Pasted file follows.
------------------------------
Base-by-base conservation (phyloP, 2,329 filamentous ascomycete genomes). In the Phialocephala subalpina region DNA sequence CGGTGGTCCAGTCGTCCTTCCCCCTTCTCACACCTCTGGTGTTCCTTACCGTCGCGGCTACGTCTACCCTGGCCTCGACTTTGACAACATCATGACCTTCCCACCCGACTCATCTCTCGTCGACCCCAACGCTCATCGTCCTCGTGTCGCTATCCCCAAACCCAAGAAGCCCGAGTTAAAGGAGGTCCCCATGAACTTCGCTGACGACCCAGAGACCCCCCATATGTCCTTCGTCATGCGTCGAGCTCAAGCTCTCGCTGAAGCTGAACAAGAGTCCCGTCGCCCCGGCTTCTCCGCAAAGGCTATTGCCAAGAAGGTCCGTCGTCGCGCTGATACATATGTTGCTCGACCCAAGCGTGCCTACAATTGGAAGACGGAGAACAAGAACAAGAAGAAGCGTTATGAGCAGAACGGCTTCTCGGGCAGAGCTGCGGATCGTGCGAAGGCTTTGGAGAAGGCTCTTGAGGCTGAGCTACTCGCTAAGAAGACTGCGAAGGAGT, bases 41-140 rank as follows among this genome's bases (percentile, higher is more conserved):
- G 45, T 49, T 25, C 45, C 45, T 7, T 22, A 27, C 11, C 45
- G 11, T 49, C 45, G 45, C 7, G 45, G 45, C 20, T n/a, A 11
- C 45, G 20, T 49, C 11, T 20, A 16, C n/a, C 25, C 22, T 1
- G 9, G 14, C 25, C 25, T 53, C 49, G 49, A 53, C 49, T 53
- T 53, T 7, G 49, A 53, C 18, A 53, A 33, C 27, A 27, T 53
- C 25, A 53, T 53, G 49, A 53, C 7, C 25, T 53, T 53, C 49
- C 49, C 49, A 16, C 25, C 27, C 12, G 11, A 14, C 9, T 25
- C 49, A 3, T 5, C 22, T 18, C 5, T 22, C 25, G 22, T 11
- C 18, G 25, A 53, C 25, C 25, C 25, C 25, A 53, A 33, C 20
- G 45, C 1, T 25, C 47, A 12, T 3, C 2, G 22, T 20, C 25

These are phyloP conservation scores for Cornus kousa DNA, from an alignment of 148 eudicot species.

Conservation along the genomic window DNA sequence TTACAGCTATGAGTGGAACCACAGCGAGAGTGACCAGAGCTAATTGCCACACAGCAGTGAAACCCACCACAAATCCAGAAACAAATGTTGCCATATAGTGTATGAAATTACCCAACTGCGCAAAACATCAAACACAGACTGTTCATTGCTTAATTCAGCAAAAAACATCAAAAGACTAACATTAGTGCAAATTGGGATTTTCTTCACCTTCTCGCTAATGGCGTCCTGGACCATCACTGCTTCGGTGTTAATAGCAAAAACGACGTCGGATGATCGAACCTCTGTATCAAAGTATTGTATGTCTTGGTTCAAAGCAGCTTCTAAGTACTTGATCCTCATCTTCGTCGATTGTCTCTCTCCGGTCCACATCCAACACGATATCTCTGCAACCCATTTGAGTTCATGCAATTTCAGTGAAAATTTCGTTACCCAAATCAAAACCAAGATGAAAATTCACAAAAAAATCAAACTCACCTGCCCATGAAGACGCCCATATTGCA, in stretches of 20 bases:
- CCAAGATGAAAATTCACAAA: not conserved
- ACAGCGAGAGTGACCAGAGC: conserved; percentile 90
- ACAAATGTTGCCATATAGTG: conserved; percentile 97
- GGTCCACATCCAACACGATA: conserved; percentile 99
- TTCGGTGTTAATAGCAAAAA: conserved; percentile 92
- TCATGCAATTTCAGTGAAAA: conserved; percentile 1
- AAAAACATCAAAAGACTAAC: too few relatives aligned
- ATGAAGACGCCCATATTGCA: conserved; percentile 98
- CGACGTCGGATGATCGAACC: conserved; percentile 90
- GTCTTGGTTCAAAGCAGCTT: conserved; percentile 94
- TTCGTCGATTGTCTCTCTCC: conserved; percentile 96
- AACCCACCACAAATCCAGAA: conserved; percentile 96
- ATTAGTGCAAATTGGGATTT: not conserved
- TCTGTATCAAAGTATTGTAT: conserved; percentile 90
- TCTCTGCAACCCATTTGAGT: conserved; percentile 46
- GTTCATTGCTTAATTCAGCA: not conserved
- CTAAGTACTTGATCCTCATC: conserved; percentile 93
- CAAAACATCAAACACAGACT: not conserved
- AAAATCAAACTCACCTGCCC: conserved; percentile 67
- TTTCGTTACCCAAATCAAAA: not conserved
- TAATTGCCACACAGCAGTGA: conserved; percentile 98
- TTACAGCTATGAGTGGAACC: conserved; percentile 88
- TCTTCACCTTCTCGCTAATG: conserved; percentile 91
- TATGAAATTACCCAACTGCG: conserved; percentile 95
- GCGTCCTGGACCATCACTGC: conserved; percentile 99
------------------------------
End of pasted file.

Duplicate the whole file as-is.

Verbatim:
Base-by-base conservation (phyloP, 2,329 filamentous ascomycete genomes). In the Phialocephala subalpina region DNA sequence CGGTGGTCCAGTCGTCCTTCCCCCTTCTCACACCTCTGGTGTTCCTTACCGTCGCGGCTACGTCTACCCTGGCCTCGACTTTGACAACATCATGACCTTCCCACCCGACTCATCTCTCGTCGACCCCAACGCTCATCGTCCTCGTGTCGCTATCCCCAAACCCAAGAAGCCCGAGTTAAAGGAGGTCCCCATGAACTTCGCTGACGACCCAGAGACCCCCCATATGTCCTTCGTCATGCGTCGAGCTCAAGCTCTCGCTGAAGCTGAACAAGAGTCCCGTCGCCCCGGCTTCTCCGCAAAGGCTATTGCCAAGAAGGTCCGTCGTCGCGCTGATACATATGTTGCTCGACCCAAGCGTGCCTACAATTGGAAGACGGAGAACAAGAACAAGAAGAAGCGTTATGAGCAGAACGGCTTCTCGGGCAGAGCTGCGGATCGTGCGAAGGCTTTGGAGAAGGCTCTTGAGGCTGAGCTACTCGCTAAGAAGACTGCGAAGGAGT, bases 41-140 rank as follows among this genome's bases (percentile, higher is more conserved):
- G 45, T 49, T 25, C 45, C 45, T 7, T 22, A 27, C 11, C 45
- G 11, T 49, C 45, G 45, C 7, G 45, G 45, C 20, T n/a, A 11
- C 45, G 20, T 49, C 11, T 20, A 16, C n/a, C 25, C 22, T 1
- G 9, G 14, C 25, C 25, T 53, C 49, G 49, A 53, C 49, T 53
- T 53, T 7, G 49, A 53, C 18, A 53, A 33, C 27, A 27, T 53
- C 25, A 53, T 53, G 49, A 53, C 7, C 25, T 53, T 53, C 49
- C 49, C 49, A 16, C 25, C 27, C 12, G 11, A 14, C 9, T 25
- C 49, A 3, T 5, C 22, T 18, C 5, T 22, C 25, G 22, T 11
- C 18, G 25, A 53, C 25, C 25, C 25, C 25, A 53, A 33, C 20
- G 45, C 1, T 25, C 47, A 12, T 3, C 2, G 22, T 20, C 25

These are phyloP conservation scores for Cornus kousa DNA, from an alignment of 148 eudicot species.

Conservation along the genomic window DNA sequence TTACAGCTATGAGTGGAACCACAGCGAGAGTGACCAGAGCTAATTGCCACACAGCAGTGAAACCCACCACAAATCCAGAAACAAATGTTGCCATATAGTGTATGAAATTACCCAACTGCGCAAAACATCAAACACAGACTGTTCATTGCTTAATTCAGCAAAAAACATCAAAAGACTAACATTAGTGCAAATTGGGATTTTCTTCACCTTCTCGCTAATGGCGTCCTGGACCATCACTGCTTCGGTGTTAATAGCAAAAACGACGTCGGATGATCGAACCTCTGTATCAAAGTATTGTATGTCTTGGTTCAAAGCAGCTTCTAAGTACTTGATCCTCATCTTCGTCGATTGTCTCTCTCCGGTCCACATCCAACACGATATCTCTGCAACCCATTTGAGTTCATGCAATTTCAGTGAAAATTTCGTTACCCAAATCAAAACCAAGATGAAAATTCACAAAAAAATCAAACTCACCTGCCCATGAAGACGCCCATATTGCA, in stretches of 20 bases:
- CCAAGATGAAAATTCACAAA: not conserved
- ACAGCGAGAGTGACCAGAGC: conserved; percentile 90
- ACAAATGTTGCCATATAGTG: conserved; percentile 97
- GGTCCACATCCAACACGATA: conserved; percentile 99
- TTCGGTGTTAATAGCAAAAA: conserved; percentile 92
- TCATGCAATTTCAGTGAAAA: conserved; percentile 1
- AAAAACATCAAAAGACTAAC: too few relatives aligned
- ATGAAGACGCCCATATTGCA: conserved; percentile 98
- CGACGTCGGATGATCGAACC: conserved; percentile 90
- GTCTTGGTTCAAAGCAGCTT: conserved; percentile 94
- TTCGTCGATTGTCTCTCTCC: conserved; percentile 96
- AACCCACCACAAATCCAGAA: conserved; percentile 96
- ATTAGTGCAAATTGGGATTT: not conserved
- TCTGTATCAAAGTATTGTAT: conserved; percentile 90
- TCTCTGCAACCCATTTGAGT: conserved; percentile 46
- GTTCATTGCTTAATTCAGCA: not conserved
- CTAAGTACTTGATCCTCATC: conserved; percentile 93
- CAAAACATCAAACACAGACT: not conserved
- AAAATCAAACTCACCTGCCC: conserved; percentile 67
- TTTCGTTACCCAAATCAAAA: not conserved
- TAATTGCCACACAGCAGTGA: conserved; percentile 98
- TTACAGCTATGAGTGGAACC: conserved; percentile 88
- TCTTCACCTTCTCGCTAATG: conserved; percentile 91
- TATGAAATTACCCAACTGCG: conserved; percentile 95
- GCGTCCTGGACCATCACTGC: conserved; percentile 99